Marco Rubio's Debate Answer on Poverty Made No Sense


During Saturday's Republican presidential debate in South Carolina, Sen. Marco Rubio (R-Fl.) seemed to regain his stride. After a catastrophic performance in New Hampshire last week, Rubio looked comfortable in his own skin again and provided more substantive, less-scripted responses to questions on the economy, foreign policy and immigration. But that doesn't mean they were any less misguided, and his bizarre remarks on poverty were a prime example of that.

"Today, we have antipoverty programs that don't cure poverty  ... our anti-poverty programs have become in some instances a way of life, a lifestyle," Rubio said. "I have a very specific proposal  ... but it basically turns the program over to states, it allows states to design innovative programs that cure poverty."

Rubio's comments were short and sweet, and composed entirely of conservative myths about the way anti-poverty programs function in the U.S. So what exactly was Rubio wrong about?

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The idea of poverty programs as becoming a lifestyle is not grounded in the facts. Temporary Assistance for Needy Families, what's commonly understood is welfare, has strict time limits, and it has work requirements. The Supplemental Nutrition Assistance Program, or what's more widely known as food stamps, generally have work requirements and time limits for some of their recipients. 

So while Rubio is keen on winning voters over by summoning the old conservative trope of poor people leeching off of a system that enables laziness, the reality is that since the 1990s these programs have been explicitly designed to ensure that such behavior is actually impossible (which is not to say there's widespread evidence that it was happening before then). There's also no evidence that entitlement programs like food stamps are used fraudulently by many recipients.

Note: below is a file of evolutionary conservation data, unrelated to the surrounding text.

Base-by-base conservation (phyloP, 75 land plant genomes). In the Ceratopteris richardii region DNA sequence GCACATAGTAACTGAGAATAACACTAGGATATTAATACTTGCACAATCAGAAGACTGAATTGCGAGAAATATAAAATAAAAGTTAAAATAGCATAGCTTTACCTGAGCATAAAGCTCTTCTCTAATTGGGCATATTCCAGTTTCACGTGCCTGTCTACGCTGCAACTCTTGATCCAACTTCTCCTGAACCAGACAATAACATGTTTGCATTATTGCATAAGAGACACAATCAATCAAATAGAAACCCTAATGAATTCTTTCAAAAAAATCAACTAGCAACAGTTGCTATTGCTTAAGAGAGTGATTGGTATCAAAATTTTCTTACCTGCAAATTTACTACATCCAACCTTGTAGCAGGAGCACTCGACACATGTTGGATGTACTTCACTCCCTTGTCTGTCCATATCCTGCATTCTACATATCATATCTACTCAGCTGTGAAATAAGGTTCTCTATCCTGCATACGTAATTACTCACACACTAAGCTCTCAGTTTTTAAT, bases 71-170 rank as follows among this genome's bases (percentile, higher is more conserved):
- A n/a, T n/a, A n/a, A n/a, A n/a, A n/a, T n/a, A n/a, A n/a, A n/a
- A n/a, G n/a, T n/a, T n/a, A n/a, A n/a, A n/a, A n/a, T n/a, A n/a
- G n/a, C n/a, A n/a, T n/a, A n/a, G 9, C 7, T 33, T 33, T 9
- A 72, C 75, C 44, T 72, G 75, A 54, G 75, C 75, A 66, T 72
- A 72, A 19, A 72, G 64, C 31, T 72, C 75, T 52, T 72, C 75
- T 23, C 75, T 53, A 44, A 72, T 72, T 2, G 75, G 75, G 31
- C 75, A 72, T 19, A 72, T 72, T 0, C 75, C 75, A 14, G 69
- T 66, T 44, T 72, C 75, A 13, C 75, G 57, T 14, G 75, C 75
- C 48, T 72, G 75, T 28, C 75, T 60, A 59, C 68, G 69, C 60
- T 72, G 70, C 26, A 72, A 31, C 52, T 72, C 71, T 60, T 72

Rubio's proposal to improve the inefficiency of federal anti-poverty programs by turning them over to the states might be worth considering — if it wasn't happening already. TANF is funneled to states in the form of block grants, which are deliberately designed to maximize the flexibility states have in offering their residents cash assistance. 

But as a number of public policy experts have pointed out, it creates an incentive system whereby states try to keep their cash assistance caseloads low so as to ensure that they can use as much of the money from the grant as possible on other kinds of state programs, typically unrelated to poverty. "The federal money is used to ease state budgets, and you've created a structure where TANF ... is the welfare system for the states rather than for people," H. Luke Shaefer, a public policy professor at the University of Michigan, explained to Mic in an interview in September.

Rubio appears to be back in form as the fresh-faced debater that helped him win attention early on in the race. But make no mistake, many of his ideas are old and stale and better off in the dustbin of history.